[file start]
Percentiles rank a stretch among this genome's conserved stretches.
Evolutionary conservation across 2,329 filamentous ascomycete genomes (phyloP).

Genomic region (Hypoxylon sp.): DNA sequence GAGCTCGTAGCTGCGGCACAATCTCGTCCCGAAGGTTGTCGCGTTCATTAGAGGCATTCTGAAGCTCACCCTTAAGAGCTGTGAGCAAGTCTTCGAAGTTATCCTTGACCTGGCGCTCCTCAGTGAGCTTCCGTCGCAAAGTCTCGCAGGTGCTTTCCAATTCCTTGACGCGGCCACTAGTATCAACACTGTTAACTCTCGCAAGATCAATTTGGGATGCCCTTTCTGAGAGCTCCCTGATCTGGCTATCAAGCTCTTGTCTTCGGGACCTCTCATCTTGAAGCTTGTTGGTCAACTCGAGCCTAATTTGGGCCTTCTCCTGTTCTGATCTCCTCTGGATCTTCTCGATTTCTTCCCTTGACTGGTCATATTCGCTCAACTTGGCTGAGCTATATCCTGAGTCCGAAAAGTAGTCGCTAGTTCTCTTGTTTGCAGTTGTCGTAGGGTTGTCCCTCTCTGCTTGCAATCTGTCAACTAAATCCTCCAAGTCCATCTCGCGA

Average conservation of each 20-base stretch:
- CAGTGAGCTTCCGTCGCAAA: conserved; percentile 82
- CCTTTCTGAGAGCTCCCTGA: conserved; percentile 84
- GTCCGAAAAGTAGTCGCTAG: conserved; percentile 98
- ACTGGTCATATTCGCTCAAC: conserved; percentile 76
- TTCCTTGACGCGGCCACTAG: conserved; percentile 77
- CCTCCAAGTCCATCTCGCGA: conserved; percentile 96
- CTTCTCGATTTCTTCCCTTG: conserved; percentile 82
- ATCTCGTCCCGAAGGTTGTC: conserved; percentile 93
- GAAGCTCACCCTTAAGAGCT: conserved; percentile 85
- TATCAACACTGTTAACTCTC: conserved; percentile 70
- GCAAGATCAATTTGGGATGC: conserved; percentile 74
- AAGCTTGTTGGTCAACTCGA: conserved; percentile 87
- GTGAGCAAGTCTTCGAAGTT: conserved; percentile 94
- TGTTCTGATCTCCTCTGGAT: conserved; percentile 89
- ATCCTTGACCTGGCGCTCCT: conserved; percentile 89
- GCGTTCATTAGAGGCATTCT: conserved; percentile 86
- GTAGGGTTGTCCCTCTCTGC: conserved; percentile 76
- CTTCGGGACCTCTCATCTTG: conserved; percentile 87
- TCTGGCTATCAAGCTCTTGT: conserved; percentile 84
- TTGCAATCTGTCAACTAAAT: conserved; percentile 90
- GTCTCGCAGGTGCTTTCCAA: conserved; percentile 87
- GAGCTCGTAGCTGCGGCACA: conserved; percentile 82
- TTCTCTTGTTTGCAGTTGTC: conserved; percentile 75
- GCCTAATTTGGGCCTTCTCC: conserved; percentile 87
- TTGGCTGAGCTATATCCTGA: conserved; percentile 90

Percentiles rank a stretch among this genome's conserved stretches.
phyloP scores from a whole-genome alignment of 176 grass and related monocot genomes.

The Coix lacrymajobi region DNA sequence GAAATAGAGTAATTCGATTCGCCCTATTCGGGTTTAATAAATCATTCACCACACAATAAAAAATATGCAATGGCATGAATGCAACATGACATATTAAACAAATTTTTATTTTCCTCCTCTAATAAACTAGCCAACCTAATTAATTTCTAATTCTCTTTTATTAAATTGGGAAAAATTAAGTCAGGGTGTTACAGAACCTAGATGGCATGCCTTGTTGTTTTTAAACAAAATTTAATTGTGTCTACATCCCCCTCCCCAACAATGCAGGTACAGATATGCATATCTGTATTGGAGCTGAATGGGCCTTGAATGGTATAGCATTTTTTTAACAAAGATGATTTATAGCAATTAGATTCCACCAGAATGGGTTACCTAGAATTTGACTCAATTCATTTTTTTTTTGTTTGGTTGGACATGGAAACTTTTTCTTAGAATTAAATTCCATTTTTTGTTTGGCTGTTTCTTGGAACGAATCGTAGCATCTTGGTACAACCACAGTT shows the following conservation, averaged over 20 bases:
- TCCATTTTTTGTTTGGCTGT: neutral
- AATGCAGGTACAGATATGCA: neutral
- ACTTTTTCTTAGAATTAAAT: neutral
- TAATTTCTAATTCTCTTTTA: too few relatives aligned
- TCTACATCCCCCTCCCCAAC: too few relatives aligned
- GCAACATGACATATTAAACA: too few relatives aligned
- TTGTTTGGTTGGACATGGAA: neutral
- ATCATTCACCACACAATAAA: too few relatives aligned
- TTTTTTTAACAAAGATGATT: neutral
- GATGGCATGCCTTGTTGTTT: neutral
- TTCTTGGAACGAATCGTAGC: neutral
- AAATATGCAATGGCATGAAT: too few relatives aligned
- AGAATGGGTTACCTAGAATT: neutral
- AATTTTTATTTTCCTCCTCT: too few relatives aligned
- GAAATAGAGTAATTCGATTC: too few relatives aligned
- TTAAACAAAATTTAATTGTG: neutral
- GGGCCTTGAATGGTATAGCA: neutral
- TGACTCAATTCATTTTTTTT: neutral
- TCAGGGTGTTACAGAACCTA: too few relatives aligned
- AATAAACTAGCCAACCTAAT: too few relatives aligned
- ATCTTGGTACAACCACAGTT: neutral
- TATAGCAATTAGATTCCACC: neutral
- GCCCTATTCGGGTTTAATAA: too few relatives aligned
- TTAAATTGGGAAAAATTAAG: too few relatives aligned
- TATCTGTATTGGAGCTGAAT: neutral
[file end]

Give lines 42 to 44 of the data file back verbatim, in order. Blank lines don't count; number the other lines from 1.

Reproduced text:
- GATGGCATGCCTTGTTGTTT: neutral
- TTCTTGGAACGAATCGTAGC: neutral
- AAATATGCAATGGCATGAAT: too few relatives aligned